What are Shingles?

Shingles vaccine cost without insurance.  Let's be real, you grew up in the 60s and 70s free-love hippie era.  Now you have the virus.   Shingles, right?  It's a virus that's all about the chickenpox.  But here's the thing, it hangs out in your nerve endings, chilling like a villain, waiting for you to get older or if your immunity isn't so strong. Like, think transplant patients, you feel me? Then bam! It comes back swinging.

It messes with that nerve that's all about the skin in a certain area, causing a rash and a whole lotta pain. Now here's the kicker - even after the shingles episode is done, some folks keep dealing with symptoms for, like, 90 days or even longer. Crazy, right? Could be months or even years.

"According to GoodRx, the average retail price per dose of Shingrix with insurance is about $213. You can pay as little as $195 per dose by using GoodRx or even less — $180 per dose — with GoodRx Gold."


Source: GoodRX

What You Should Know About Shingles Vaccines | Johns Hopkins Medicine

Shingles, otherwise known as herpes zoster, is a reactivation of the virus that causes chicken pox. Starting in the 1990s, most children have been routinely immunized for chicken pox with a vaccine.


When did the Shingles Vaccine Come Out?

Prior to this, the majority of people acquired the actual chicken pox virus. And for those that experience chicken pox, there is a risk of the virus coming back, in the form of shingles, and that's what we're talking about today.

The major updates to shingles are with regard to vaccines. In 2006, a shingles vaccine called Zostavax emerged to help prevent shingles and its complications. And it's what is known as a live attenuated vaccine, meaning it's not completely dead, and therefore there is a theoretical risk of getting the infection from the vaccine itself.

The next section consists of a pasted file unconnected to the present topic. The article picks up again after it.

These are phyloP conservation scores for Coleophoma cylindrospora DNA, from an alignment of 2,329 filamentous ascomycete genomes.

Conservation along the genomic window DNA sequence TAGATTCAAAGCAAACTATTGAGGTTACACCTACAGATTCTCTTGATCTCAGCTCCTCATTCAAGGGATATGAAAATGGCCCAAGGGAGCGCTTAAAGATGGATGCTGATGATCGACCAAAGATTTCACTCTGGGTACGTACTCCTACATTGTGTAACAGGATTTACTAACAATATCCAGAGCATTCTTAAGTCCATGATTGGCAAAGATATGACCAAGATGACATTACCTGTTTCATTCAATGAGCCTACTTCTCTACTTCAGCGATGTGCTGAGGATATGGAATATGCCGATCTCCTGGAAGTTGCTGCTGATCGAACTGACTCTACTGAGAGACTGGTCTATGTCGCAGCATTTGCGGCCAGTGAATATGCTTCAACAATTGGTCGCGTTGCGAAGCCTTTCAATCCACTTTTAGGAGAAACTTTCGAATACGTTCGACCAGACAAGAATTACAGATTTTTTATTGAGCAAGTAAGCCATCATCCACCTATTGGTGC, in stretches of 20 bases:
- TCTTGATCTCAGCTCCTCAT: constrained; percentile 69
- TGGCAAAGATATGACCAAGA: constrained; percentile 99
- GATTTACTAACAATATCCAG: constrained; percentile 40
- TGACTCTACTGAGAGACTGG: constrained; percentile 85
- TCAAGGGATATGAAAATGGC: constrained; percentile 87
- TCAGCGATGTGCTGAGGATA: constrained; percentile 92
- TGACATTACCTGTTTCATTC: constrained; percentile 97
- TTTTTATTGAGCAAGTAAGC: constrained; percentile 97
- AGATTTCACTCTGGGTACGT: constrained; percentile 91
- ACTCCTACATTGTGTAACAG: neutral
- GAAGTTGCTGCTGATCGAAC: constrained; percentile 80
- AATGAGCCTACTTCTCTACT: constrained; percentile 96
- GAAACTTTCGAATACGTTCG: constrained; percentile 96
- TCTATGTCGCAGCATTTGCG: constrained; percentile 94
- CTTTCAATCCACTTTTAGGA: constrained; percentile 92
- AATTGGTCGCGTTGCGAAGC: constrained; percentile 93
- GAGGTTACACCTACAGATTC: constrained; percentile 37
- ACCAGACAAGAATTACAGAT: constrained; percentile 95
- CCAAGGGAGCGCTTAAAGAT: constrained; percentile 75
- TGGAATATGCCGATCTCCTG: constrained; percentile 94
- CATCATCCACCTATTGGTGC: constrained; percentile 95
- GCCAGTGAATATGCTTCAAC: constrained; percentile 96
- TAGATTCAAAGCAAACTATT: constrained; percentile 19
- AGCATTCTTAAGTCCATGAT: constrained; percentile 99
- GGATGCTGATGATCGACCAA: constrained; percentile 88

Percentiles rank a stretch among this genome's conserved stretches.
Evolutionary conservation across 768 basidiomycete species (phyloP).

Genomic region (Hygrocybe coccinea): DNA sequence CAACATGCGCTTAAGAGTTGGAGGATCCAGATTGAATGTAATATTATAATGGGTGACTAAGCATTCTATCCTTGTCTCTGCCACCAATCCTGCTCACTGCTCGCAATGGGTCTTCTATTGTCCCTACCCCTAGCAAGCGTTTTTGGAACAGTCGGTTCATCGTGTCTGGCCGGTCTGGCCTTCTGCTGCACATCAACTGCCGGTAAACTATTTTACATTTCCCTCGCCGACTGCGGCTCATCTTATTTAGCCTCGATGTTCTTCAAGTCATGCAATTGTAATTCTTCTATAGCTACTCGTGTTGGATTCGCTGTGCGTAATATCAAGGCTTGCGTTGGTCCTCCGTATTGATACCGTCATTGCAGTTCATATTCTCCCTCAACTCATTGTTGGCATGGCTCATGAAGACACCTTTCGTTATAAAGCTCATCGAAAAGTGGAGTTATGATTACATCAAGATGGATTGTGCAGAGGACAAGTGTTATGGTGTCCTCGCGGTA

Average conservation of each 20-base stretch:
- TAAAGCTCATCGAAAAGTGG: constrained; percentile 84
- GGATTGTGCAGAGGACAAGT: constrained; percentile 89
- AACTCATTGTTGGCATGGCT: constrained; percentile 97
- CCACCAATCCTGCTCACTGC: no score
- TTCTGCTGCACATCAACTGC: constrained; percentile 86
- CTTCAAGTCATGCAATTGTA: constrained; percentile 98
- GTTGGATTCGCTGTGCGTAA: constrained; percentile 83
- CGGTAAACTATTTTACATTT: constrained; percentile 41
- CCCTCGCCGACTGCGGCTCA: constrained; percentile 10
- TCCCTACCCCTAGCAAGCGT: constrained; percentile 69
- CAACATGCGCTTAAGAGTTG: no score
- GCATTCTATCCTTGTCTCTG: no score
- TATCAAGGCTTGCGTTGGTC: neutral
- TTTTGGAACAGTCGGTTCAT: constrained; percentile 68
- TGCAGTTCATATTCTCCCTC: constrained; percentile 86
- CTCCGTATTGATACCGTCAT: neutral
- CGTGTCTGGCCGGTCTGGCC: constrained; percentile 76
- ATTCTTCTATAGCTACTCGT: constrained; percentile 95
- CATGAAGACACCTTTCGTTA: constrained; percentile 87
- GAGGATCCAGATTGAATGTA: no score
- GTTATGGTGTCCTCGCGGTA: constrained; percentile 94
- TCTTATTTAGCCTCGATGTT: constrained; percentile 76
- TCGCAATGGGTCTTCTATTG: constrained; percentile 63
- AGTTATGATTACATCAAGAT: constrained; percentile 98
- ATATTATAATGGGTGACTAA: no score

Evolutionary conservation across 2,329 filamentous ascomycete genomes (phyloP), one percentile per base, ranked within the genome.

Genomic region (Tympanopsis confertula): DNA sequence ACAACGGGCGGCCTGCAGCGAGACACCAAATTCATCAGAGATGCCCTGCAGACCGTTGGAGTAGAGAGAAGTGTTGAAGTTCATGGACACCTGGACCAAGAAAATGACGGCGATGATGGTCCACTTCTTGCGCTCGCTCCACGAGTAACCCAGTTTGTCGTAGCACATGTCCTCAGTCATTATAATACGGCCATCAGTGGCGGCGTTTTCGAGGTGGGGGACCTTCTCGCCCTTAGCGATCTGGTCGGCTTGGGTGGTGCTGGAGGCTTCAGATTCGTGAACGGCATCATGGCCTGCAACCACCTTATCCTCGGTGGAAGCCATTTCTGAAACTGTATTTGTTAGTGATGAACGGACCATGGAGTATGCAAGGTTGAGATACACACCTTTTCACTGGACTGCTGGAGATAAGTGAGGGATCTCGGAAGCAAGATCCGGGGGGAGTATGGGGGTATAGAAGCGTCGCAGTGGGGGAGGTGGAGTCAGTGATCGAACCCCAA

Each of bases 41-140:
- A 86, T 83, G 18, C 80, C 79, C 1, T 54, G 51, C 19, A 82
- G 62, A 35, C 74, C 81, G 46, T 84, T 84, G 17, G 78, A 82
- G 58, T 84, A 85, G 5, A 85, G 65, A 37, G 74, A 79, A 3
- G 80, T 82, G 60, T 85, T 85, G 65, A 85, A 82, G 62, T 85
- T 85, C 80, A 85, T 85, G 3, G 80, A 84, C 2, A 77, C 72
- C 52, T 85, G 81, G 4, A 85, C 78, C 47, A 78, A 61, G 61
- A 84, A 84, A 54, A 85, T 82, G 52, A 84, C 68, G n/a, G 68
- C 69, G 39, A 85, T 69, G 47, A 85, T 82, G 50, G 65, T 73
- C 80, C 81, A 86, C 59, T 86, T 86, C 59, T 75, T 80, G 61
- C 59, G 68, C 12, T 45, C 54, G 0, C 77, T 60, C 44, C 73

So, since it's been out, since 2006, or the past 17 years or so, there was this concern for patients who had a rheumatic disease, on high doses of immune-suppressing medications, that they could get the infection.

However, recently, at the 2019 American College of Rheumatology annual meeting, researchers reported Zostavax is safe for people who are currently receiving a class of medications known as tumor necrosis factor inhibitors, or TNF inhibitors.

This study was a big deal. These medications are biologic therapies to treat a whole host of different rheumatic diseases, such as rheumatoid arthritis, psoriatic arthritis, and many others. There are five different TNF inhibitors approved by the FDA.

These are adalimumab, infliximab, etanercept, golimumab, and certolizumab. The name of the study was called the VRV Trial, and this was a randomized control trial of more than 600 individuals in the United States receiving TNF inhibitor therapies.

Zostavax - Approved Shingles Vaccine 2006


The goal of the study 2019 was to evaluate how safe and effective Zostavax was in these patients who might have a not-normal immune system due to their TNF inhibitor treatment. The majority of these patients either had rheumatoid arthritis or psoriatic arthritis.

What the researchers did is they gave Zostavax to these patients, then watched them over a period of six weeks. And at the end of that six-week period, they said okay, well, who developed shingles during that time?